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'Julius Malema is in every way the face of the unaddressed oppression crisis in SA'

Julius Malema leader of the EFF on the podium during the SONA 22 debate at the City Hall. Picture: Phando Jikelo/African News Agency(ANA)

Julius Malema leader of the EFF on the podium during the SONA 22 debate at the City Hall. Picture: Phando Jikelo/African News Agency(ANA)

Published Feb 23, 2022

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The AfriForum case in the North Gauteng High Court against Julius Malema and the EFF is once again showing us how a nation that has lived together for 370 years with race and class oppression and now has experienced democracy for 28 years, can still fail to arrive at any understanding of concepts such as the psychology of oppression.

I am often saddened that our academic and medical community do not spend time in public education on the damages caused to the psyche due to centuries of internalised oppression.

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The transfer of this internalised oppression continues from generation to generation in language, education, public service and lived experiences.

When the late Desmond Tutu told us that we are God’s rainbow nation, it was, at best, an aspirational statement. There was no content to it. All the evidence showed that we were a deeply divided and painfully fragmented society.

The overwhelming majority of people have never had anyone to talk to about that deep pain and loss of humanity that racial, economic and cultural oppression subjected them to.

Today those unattended-to pains have festered into cancerous wounds.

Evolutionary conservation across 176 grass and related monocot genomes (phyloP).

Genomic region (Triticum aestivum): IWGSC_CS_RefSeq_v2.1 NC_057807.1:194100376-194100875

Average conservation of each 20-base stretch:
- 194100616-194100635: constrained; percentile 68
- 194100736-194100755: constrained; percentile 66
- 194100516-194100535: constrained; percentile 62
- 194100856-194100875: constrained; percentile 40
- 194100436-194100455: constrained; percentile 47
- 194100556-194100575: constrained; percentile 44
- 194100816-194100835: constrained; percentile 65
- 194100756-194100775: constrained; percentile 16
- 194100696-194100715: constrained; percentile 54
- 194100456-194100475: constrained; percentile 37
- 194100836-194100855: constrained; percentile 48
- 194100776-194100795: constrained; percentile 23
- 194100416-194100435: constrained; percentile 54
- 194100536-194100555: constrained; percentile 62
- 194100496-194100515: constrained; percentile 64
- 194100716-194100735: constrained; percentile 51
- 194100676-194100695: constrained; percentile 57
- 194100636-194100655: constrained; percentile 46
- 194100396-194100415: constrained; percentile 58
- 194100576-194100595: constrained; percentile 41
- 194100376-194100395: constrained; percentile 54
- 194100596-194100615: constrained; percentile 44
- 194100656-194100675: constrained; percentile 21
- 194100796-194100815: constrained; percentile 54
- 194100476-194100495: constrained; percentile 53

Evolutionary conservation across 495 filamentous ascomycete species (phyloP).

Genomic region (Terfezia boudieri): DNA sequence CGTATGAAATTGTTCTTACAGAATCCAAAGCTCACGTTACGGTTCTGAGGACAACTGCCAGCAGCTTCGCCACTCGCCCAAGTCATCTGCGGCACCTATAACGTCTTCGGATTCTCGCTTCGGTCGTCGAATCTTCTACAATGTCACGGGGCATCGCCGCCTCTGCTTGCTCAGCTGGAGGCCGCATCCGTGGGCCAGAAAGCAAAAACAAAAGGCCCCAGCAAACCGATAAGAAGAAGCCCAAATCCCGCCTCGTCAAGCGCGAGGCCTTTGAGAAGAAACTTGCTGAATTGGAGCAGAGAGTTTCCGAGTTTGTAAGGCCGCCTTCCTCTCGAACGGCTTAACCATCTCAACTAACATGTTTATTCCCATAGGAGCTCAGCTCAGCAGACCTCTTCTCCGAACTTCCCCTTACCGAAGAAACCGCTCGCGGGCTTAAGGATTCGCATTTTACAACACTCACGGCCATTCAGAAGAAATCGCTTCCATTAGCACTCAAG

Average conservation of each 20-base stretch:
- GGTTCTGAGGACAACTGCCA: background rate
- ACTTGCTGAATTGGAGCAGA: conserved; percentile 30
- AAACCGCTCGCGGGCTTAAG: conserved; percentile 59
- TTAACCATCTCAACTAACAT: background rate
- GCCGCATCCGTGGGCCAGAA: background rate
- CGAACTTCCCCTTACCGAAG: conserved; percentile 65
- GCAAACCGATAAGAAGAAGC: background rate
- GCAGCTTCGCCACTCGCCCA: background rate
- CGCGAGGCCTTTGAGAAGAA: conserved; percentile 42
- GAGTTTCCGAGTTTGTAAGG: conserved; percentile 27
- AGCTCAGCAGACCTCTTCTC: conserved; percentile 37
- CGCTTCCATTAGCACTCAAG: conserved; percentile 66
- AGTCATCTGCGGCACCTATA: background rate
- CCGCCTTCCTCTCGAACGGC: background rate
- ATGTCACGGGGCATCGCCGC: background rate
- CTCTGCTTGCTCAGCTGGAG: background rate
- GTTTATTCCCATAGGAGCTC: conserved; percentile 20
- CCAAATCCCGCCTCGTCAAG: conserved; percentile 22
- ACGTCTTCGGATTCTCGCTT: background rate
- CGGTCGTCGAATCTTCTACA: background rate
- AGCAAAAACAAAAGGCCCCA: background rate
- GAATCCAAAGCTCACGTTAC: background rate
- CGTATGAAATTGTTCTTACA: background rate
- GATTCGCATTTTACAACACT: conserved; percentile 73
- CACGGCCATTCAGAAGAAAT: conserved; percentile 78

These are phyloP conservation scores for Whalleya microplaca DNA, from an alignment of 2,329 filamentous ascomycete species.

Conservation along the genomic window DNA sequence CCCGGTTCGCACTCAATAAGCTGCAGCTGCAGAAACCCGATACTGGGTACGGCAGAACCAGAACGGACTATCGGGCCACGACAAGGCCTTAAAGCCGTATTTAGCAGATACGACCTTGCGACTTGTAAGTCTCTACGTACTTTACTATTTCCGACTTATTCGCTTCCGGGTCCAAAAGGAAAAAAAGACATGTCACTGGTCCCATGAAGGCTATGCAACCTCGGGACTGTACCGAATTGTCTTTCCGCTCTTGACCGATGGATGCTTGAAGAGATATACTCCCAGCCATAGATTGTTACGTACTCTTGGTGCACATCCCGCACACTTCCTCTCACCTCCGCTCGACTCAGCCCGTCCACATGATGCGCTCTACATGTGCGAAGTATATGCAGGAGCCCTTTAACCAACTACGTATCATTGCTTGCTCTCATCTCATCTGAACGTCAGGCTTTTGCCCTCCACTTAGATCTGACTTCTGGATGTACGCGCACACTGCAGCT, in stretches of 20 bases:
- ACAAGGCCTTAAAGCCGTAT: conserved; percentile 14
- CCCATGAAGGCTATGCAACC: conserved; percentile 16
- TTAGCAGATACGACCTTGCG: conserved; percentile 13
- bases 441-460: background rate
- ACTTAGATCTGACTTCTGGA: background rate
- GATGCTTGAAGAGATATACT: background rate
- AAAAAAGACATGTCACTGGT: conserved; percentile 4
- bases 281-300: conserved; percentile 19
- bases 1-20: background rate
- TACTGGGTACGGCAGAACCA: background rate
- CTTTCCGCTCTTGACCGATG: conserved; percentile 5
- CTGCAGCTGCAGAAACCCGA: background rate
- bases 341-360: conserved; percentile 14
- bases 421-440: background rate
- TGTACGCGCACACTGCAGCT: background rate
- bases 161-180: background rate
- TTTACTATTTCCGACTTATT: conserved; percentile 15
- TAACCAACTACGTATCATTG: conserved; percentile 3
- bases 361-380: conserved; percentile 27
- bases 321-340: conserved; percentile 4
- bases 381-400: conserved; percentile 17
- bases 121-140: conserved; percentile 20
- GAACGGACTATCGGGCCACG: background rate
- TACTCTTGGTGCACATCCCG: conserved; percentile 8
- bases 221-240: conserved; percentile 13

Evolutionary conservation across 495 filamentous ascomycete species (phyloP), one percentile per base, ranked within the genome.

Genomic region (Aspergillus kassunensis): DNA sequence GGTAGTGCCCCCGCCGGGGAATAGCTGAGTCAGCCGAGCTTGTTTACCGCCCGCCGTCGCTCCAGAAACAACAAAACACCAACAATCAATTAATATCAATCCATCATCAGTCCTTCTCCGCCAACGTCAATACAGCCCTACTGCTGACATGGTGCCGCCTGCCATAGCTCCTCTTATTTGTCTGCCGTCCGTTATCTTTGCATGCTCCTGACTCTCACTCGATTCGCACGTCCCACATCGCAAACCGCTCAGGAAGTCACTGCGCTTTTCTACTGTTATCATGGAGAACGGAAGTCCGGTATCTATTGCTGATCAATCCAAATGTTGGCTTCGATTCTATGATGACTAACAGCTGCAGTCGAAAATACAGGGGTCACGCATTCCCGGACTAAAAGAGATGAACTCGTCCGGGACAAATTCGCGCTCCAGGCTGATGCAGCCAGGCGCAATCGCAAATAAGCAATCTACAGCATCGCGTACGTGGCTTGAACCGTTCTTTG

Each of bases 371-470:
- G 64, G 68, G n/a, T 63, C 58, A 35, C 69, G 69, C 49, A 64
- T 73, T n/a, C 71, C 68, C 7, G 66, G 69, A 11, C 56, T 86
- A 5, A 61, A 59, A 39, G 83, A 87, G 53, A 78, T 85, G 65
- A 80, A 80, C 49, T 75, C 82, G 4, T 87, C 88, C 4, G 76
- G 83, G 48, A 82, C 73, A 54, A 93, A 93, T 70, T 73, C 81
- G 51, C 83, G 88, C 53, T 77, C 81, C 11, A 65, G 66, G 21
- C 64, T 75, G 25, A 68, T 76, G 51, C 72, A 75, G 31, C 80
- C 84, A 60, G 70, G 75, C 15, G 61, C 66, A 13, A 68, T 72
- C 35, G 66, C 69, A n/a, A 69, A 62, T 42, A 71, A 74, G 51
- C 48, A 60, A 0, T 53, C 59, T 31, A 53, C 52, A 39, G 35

The ANC’s myopic failure is its continued embracing of the fruits of oppression and trying to dish it out to the rest of the country as fruits of liberation. The ANC has, in the words of Brazilian educator Paulo Freire, abandoned the struggle for a respectful, safe, just, equitable, inclusive and prosperous South Africa.

Freire says that “at a certain point in their existential experience, the oppressed feel an irresistible attraction toward the oppressor and his way of life. Sharing this way of life becomes an overpowering aspiration.”

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We had wealthy oppressors who took land, mines and resources for themselves. Now we have wealthy acolytes of our oppressors. We do not have liberators. They are taking the same from us.

As the oppressed, we never fully appreciated how overpowering an aspiration the lifestyles of the oppressors would be to our exiled liberators.

It is into this abusive ecosystem of continued oppression and exploitation of black people that Julius Malema’s articulation of oppressed people’s aspirations begins to make sense.

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His conduct was despicable at the recent Judicial Services Commission hearings. He was brilliant at the AfriForum trial. He articulated truth about race, culture, power and land that the ANC has abandoned.

He carries the anger we all should have at black subservience and white entitlement in every fold of his visibly fallible leadership.

Embroiled in several court cases, including the massive VBS scandal his party and its office bearers are alleged to have benefited from, he is in every way the face of the unaddressed oppression crisis in South Africa.

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He articulates the ongoing oppression of black people in South Africa without fear and in uncomfortable terms. He is the national alarm clock that informs us all that time is running out in our quest to build a just and prosperous South Africa. But he is also a veld fire that burns out of control and wreaks severe havoc.

He and his colleagues have, however, not escaped Freire’s view that the oppressed are drawn to the lifestyles of the oppressors.

Enter Julius Malema. An alarm clock and a veld fire. Many point to his destructive veld fire behaviour and the use of inflamed rhetoric that many perceive to be inciting crowds. It is time we pay attention to the alarm clock he is pointing us all to. Time is running out.

* Lorenzo A Davids.

** The views expressed here are not necessarily those of Independent Media.

Cape Argus

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